How expensive is Iceland (in summer)?

I returned from my incredible road trip around Iceland last Sunday. I am going to be posting many blog posts about this trip, but first up is expense.

Iceland in summer is expensive. Very expensive. It’s easily the most I’ve ever spent in a 10 day period. Having said that, I spent a lot less than I thought I would. Let me break it down for you (all prices are in USD, and I travelled with 3 other people):

ACCOMMODATION   =   $690 total (average of $69 per night)

You can definitely find accommodation for cheaper than we did – hostels do exist in most of the country, but I simply cannot stay in dorm rooms anymore. Since I knew we would be having very long days, I wanted nice places for us to relax and sleep at the end of the day. We mostly booked Airbnb apartments, but we also had a couple guesthouses, which we booked on booking.com. I will detail some of my favourite places we stayed in future blog posts. I spent 10 nights in Iceland, 2 of which were on my own (single rooms), 2 of which there were 3 of us and 6 of which there were 4 of us splitting the cost. I spent a total of $690 on accommodation for myself.

Our gorgeous accommodation in Höfn, Iceland

Our gorgeous accommodation in Höfn, Iceland

FOOD    =   $186

We went grocery shopping once and got supplies for the 4 of us and we spent $83.92 ($20.98 per person). We got things such as: granola & protein bars, pasta & sauce, rice, chick peas, toilet paper, bananas, apples, fig newtons. This lasted us our whole trip! We were very proud of ourselves.

Side note: the smallest pack of TP we could find consisted of 9 rolls – we never opened it! I had tissues with me and nature only called twice when we weren’t near a toilet.

We ate a LOT of hot dogs. They are truly delicious, and at $3 – $4 per hot dog, they are by far the cheapest food option in the country. We also ate a lot of petrol station pre-made sandwiches (tuna!) and they were quite nice. If you’re road tripping around Iceland, the N1 petrol station will quickly become your favourite. After only a couple days, it felt like home!

My love for N1 knows no bounds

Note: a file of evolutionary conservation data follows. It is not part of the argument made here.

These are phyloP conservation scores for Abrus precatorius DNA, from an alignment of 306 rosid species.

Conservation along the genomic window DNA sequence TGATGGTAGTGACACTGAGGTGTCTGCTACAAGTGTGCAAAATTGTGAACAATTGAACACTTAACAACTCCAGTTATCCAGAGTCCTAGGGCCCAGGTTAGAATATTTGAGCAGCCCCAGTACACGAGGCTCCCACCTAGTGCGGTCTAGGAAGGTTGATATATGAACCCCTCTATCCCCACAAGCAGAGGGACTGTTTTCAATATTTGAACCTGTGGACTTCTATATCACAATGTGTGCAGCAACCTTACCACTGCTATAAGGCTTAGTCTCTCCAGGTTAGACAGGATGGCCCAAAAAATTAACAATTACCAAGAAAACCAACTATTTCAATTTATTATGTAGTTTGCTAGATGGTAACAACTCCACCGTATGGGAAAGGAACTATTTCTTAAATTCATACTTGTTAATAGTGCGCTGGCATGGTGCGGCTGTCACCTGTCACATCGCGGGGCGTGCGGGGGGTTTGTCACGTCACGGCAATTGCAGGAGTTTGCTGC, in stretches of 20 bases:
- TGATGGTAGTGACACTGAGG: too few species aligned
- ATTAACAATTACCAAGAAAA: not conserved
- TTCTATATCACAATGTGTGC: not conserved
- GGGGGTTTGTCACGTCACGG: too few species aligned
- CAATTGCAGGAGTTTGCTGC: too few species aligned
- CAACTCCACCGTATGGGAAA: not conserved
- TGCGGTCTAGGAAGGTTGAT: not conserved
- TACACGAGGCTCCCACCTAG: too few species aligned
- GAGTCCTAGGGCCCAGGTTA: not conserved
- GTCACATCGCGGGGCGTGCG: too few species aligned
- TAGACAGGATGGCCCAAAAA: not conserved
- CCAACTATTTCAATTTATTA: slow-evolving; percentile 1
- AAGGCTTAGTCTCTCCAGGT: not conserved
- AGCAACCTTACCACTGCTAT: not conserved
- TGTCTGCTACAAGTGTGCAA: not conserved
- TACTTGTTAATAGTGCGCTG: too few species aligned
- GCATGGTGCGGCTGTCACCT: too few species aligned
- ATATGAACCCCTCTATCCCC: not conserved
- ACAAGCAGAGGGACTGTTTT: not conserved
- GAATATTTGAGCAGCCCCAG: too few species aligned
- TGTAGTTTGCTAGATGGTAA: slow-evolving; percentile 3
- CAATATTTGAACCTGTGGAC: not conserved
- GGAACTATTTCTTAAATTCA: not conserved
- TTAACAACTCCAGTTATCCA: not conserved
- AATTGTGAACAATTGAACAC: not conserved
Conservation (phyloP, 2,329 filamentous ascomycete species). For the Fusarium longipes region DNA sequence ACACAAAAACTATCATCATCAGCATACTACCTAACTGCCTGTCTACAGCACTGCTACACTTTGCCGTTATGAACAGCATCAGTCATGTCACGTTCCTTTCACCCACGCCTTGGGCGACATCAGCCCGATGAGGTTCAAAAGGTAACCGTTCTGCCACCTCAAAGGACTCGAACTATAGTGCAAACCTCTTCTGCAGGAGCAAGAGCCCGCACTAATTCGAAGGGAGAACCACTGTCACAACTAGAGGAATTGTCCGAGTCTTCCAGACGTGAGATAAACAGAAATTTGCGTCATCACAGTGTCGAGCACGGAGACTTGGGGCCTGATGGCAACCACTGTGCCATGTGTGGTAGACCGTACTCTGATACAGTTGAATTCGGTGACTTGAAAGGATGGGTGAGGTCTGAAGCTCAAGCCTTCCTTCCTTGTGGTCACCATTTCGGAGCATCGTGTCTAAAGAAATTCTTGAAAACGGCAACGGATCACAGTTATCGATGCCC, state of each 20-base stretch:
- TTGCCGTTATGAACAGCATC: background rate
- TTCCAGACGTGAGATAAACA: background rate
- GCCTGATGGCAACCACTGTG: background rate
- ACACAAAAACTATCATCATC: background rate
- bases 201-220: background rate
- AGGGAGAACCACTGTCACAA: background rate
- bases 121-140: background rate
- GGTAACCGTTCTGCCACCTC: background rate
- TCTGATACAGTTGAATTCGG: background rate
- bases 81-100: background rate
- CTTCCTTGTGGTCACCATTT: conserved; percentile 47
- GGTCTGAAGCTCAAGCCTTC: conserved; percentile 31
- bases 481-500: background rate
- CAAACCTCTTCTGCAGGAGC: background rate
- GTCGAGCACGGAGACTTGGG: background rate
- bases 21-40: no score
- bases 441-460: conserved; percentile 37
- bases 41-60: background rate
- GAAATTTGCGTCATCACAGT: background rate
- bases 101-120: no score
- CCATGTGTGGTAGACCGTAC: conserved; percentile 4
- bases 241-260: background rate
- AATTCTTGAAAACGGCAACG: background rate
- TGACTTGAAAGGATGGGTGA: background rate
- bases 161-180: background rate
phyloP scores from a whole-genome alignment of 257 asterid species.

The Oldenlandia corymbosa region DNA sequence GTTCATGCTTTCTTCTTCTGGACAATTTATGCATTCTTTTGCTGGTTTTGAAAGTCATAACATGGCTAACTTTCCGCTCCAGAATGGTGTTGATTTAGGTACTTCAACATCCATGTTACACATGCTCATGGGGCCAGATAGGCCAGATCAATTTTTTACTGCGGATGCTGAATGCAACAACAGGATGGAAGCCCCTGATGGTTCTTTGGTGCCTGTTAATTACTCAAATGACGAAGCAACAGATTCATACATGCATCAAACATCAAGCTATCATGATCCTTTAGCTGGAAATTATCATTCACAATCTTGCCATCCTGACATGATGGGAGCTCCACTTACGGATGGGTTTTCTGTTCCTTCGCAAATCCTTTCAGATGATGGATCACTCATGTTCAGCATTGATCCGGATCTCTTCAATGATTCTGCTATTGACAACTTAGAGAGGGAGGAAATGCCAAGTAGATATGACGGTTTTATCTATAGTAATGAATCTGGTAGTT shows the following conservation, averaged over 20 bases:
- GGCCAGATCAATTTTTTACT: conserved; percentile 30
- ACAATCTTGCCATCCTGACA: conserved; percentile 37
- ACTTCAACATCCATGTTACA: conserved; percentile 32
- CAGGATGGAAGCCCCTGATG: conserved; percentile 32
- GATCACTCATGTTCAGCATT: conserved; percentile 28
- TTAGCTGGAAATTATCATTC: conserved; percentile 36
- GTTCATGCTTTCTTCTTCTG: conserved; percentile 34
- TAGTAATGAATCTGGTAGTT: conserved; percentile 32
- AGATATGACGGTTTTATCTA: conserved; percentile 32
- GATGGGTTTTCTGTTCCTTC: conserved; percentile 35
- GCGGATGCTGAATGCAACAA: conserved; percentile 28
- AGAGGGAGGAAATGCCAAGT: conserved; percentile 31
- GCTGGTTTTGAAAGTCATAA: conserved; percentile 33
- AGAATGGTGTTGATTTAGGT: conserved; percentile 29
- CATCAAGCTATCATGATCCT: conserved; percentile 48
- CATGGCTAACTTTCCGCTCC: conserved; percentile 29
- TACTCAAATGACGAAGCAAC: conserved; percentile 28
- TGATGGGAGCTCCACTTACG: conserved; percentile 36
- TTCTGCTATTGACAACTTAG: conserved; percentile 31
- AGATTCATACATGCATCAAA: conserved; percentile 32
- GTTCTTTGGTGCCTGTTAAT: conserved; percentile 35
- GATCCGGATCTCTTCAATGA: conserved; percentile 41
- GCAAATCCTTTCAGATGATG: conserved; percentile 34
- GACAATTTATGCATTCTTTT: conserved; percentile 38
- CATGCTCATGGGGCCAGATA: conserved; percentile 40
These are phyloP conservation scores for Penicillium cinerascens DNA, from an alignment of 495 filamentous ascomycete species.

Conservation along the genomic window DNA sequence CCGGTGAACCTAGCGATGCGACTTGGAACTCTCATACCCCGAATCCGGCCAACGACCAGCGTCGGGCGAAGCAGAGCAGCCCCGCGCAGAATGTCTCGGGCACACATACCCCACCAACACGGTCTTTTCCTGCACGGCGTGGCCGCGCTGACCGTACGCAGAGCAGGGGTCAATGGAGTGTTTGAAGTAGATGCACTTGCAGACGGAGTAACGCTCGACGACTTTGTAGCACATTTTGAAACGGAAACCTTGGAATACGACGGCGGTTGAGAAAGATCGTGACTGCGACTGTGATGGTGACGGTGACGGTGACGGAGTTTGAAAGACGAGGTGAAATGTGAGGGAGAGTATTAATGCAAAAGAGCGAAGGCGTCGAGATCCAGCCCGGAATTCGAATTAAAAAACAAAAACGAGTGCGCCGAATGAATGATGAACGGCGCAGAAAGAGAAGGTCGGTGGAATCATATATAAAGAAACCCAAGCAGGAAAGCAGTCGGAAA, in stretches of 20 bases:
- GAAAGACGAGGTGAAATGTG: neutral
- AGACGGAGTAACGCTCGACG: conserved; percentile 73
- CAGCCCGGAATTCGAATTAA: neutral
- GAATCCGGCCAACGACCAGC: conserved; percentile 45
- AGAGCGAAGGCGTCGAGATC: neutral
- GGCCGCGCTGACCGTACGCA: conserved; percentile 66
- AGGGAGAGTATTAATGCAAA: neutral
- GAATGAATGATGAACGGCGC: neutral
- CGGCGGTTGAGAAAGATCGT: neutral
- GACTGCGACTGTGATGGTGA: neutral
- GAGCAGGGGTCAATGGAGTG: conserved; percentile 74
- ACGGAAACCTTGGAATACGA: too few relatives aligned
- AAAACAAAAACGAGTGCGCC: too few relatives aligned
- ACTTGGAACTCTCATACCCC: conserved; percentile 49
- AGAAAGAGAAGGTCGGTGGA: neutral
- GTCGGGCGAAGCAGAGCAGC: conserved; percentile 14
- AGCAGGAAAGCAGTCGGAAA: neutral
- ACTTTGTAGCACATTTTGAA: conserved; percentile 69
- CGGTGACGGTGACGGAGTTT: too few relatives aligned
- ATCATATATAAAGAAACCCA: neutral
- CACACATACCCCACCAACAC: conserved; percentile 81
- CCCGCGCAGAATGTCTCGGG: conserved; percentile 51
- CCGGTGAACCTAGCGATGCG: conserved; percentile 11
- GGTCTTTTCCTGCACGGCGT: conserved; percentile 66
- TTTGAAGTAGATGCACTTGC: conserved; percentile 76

My love for N1 knows no bounds

We ate out more than I thought we would, but never anywhere even slightly fancy (way too expensive!). I ate at Subway 3 times and we ate meals out such as: noodles, burritos, pitas and burgers.

I bought Skyr (an Icelandic dairy product that is supposedly cheese but tastes very similar to Greek yogurt) every day.

CAR   =   $1,420.49 ($355.12 per person)

We had the car for 7 days. This price included a GPS, Internet-to-go, as well as the best insurance we could buy (gravel insurance, sand & ash insurance, etc.). There were many times on the gravel roads that we were very thankful we purchased good insurance!

PETROL   =   $205 ($51.25 per person)

Our car (a brand new luxury Opel Insignia – thank you Sixt!) got excellent gas mileage. We fully expected to pay MUCH more than we did for fuel, especially considering the fact that we drove an impressive 2,100 miles!! P1130113 ACTIVITIES  =   $437.85

Whale watching: $68

Katla SuperJeep tour: $178

Inside the Volcano: $291.85 (but I redeemed $100 from rewards on my credit card)

I will be detailing these wonderful adventures in future posts.

EXTRA TRANSPORT (Taxi, Bus)   =   $76.50

MISC  =   $90

I went to Vodafone and bought a SIM card and we bought a car charger for all of our devices. I also bought postcards & stamps which were CRAZY expensive! ($13.76 for 4 stamps and 7 postcards) – etc., etc.

= bringing the grand total to $1,856.47 (minus flights)!

In summary, we travelled around Iceland mostly on a budget, except for accommodation. It is possible to go to Iceland without a fortune! This took lots of planning, but can be done.

Is anyone else planning to go to Iceland any time soon?

In case any of you are wondering what I spent on my flights:

FLIGHTS    = €215 (Euro)

I flew WOW Air (a budget Icelandic airline) from Dublin and got a very good deal. I booked it at the end of March for €125 round-trip. Of course, since WOW is the most strict airline I’ve ever flown (much more strict than Ryanair), I did end up paying a lot extra for luggage – €90 extra to be exact. This was partially my fault and was avoidable for the most part. When I booked my flight, I paid the additional €28 to have a heavier carry-on bag (since they only give you 7kg for free) – because at the time, I planned on travelling carry-on only. As time passed, I realised I wanted to bring a daypack and since I (very sadly) do not have the handy Tortuga daypack yet (it REALLY would have come in handy on this trip!), I needed to check my handy dandy Tortuga V2 in order to carry my daypack on the plane. They are very strict and only allow 1 bag on the plane with no option to purchase a personal item to carry on. Oh well, you live and you learn.

Side note: The currency in Iceland is the króna and cash isn’t needed in most places. They accept credit cards just about everywhere – even for a small purchase such as a hot dog. The only places I had to pay cash were a couple guesthouses and one of my tour guides.

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